The season of summer blockbusters is upon us. Movie theaters everywhere are filled with big stories, employing big casts, and consuming big budgets. It’s enough to give one a sense of screen fatigue. Luckily, epic tales of heroism can also be told live and in person. Baltimore’s Truepenny Projects is presenting an out-of-this-world example this month, at The Voxel.
Playwright Tatiana Nya Ford is a mythical world-builder. Her ten-minute plays are well known to fans of The Variations Project, for which she penned ‘Samson’ for “Variations on Sacrifice” and ‘The Lies that I Used to Do’ for “Variations on Magic.” “Lyra and the Ferocious Beast” is Ford’s first produced full-length play (commissioned by Truepenny), and it adopts a similar posture of enormity of scale and purpose. It isn’t carried by a cast of thousands—seven actors play six characters here—but its sense of grandeur and heroic conquest are worthy of comparison to Hollywood’s best.
…its sense of grandeur and heroic conquest are worthy of comparison to Hollywood’s best.
Lyra (Mecca ‘Meccamorphosis’ Verdell) is an intergalactic traveler on a scientific mission to the planet Minerva. There she studies flora and fauna with the able assistance of her rocket android, Hattie (Caitlin Weaver). Her pet is a birdlike creature named Yucca (puppeteers Francesco Leandri and Alex Mungo). Together this group is attacked and imprisoned by the evil Admiral Atlas (David Brasington) and his henchman, Caelum (Isaiah Mason Harvey). Atlas is after the fabled Amaranthine Gemstone, which will grant him extraordinary power. To get it, he must manipulate Yucca’s breeding ritual and fend off Lyra’s attempts at rescue. By the second act, a Keeper of the Cosmos (J Purnell Hargrove) joins the fray, dishing out wisdom and justice. On the whole, the plot feels like a sci-fi Kurosawa adaptation, with lots of epic battles (balletic fight choreography is by Gerrad Alex Taylor) and wowie-zowie visuals. Scenery is by Luke Farley who imagines Minerva as a sort of reedy, magical wetland, with billowy shower curtains for clouds. Eric Nightengale’s lighting and Mark Navarro’s sound take full advantage of The Voxel’s excellent equipment inventory (the building is owned by Figure 53, who use the performance space as a laboratory for their well-known theatrical software product, QLab).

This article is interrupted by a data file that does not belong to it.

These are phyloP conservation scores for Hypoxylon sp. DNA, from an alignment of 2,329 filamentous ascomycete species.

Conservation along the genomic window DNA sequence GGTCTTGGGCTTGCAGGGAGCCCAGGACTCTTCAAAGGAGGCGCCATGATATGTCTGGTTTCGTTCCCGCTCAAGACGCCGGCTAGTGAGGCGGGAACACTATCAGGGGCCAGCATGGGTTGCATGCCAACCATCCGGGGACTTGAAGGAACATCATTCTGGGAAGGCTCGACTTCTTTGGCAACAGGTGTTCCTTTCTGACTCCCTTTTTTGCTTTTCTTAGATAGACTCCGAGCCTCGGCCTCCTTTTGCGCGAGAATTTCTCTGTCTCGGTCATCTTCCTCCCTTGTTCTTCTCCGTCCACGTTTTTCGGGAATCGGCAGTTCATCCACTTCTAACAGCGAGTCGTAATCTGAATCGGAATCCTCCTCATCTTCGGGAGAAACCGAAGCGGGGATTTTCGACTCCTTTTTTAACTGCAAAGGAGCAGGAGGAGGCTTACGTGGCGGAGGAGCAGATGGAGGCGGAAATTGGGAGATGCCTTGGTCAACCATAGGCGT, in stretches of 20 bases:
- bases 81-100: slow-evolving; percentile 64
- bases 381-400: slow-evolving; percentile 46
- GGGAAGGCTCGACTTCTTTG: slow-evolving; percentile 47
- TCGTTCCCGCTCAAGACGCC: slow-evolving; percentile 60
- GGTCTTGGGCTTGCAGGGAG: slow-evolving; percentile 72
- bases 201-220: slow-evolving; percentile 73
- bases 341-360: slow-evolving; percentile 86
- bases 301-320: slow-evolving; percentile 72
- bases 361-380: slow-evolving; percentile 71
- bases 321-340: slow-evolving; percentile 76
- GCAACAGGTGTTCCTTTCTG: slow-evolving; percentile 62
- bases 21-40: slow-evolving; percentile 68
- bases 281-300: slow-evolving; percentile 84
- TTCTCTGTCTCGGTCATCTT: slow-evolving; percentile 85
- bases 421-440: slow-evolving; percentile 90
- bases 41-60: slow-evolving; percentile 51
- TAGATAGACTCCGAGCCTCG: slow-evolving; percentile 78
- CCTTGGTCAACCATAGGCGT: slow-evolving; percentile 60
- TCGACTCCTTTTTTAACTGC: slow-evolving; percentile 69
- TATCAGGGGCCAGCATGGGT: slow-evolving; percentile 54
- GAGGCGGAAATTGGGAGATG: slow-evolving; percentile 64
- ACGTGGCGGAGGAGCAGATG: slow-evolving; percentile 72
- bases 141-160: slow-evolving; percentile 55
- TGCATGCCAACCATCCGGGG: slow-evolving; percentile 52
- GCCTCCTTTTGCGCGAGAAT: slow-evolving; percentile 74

Projection designer Chris Uehlinger, whose work often explodes with color and movement, is very restrained in this production. His small, handwritten intertitles evoke cinematic sense memory from the silent era. These are not the only projected images in the piece. Performers make use of a massive white scrim—as well as the sleeves of the Cosmos Keeper’s costume—for shadow-puppetry and silhouette work. Speaking of costumes, Liz Dunlap’s designs are amazing. All of the looks are simple, yet fanciful, and feature the tallest footwear you’re likely to see on stage this year. Robot Hattie comes across as an upholstered, metallic chess piece, and bad guy Caelum is clad in blue Oompa Loompa pants. Bluest of all, though, is the tyrannical Atlas, with beard and ears colored in a practically neon shade. Madeline Baynard designed and built the puppet Yucca for two performers. The bird follows the blue theme, with rich plumage and a furry tail.
In the protagonist role of Lyra, Verdell is a heroic delight. She begins by tackling the exposition with straightforwardness, communicating by wrist radio with “Keepers of the Anomalies” on her home planet. Lyra’s flaws and virtues start to show as her relationships with other characters are introduced. Particularly poignant is the back and forth between Lyra and Hattie, an early-model robot. Hattie is staunchly dedicated to “best friend” programming, and the quarrels these characters endure are a great source of comic relief and ironic humanity. This piece is a perfect showcase for Weaver’s consistently excellent comic timing and emotional directness. Harvey, another veteran of The Variations Project, gives Caelum a richly satisfying moral ambiguity. Indentured into Atlas’ evil scheme, he struggles with his mission and his feelings until, finally, making the choice that must be made in a final bloodbath of Shakespearean scale. Brasington’s Atlas is a grinning, snickering heavy in the Scorsese tradition, who claims to be working on his violent temper while laying waste to everything and everyone in his way. Purnell delivers the Keeper of the Cosmos as the grooviest possible idea of a space angel. Her boots are impossibly tall (taller than Atlas’?), as is her Marge Simpson-esque golden turban.
Director Tessara Morgan has done a great job of bringing Ford’s fantasy world to life by defining clear parameters for its design elements. Within this world, she has also executed a brilliant, integrated vision for the characters and plot. All of this is doubtless made easier by having an excellent script and highly talented artists. In lesser hands than Morgan’s, a story like this one might devolve into camp or be crushed under its own weight. “Lyra” is quite long, but worthy of the journey (and The Voxel’s chairs are comfy).
Running time: Two hours and 13 minutes with one intermission.
Advisories: Profanity and strobe effects.
“Lyra and the Ferocious Beast” runs through August 27, 2023 at The Voxel, 9 West 25th Street, Baltimore, MD 21218. Tickets are available online. Face masks are optional.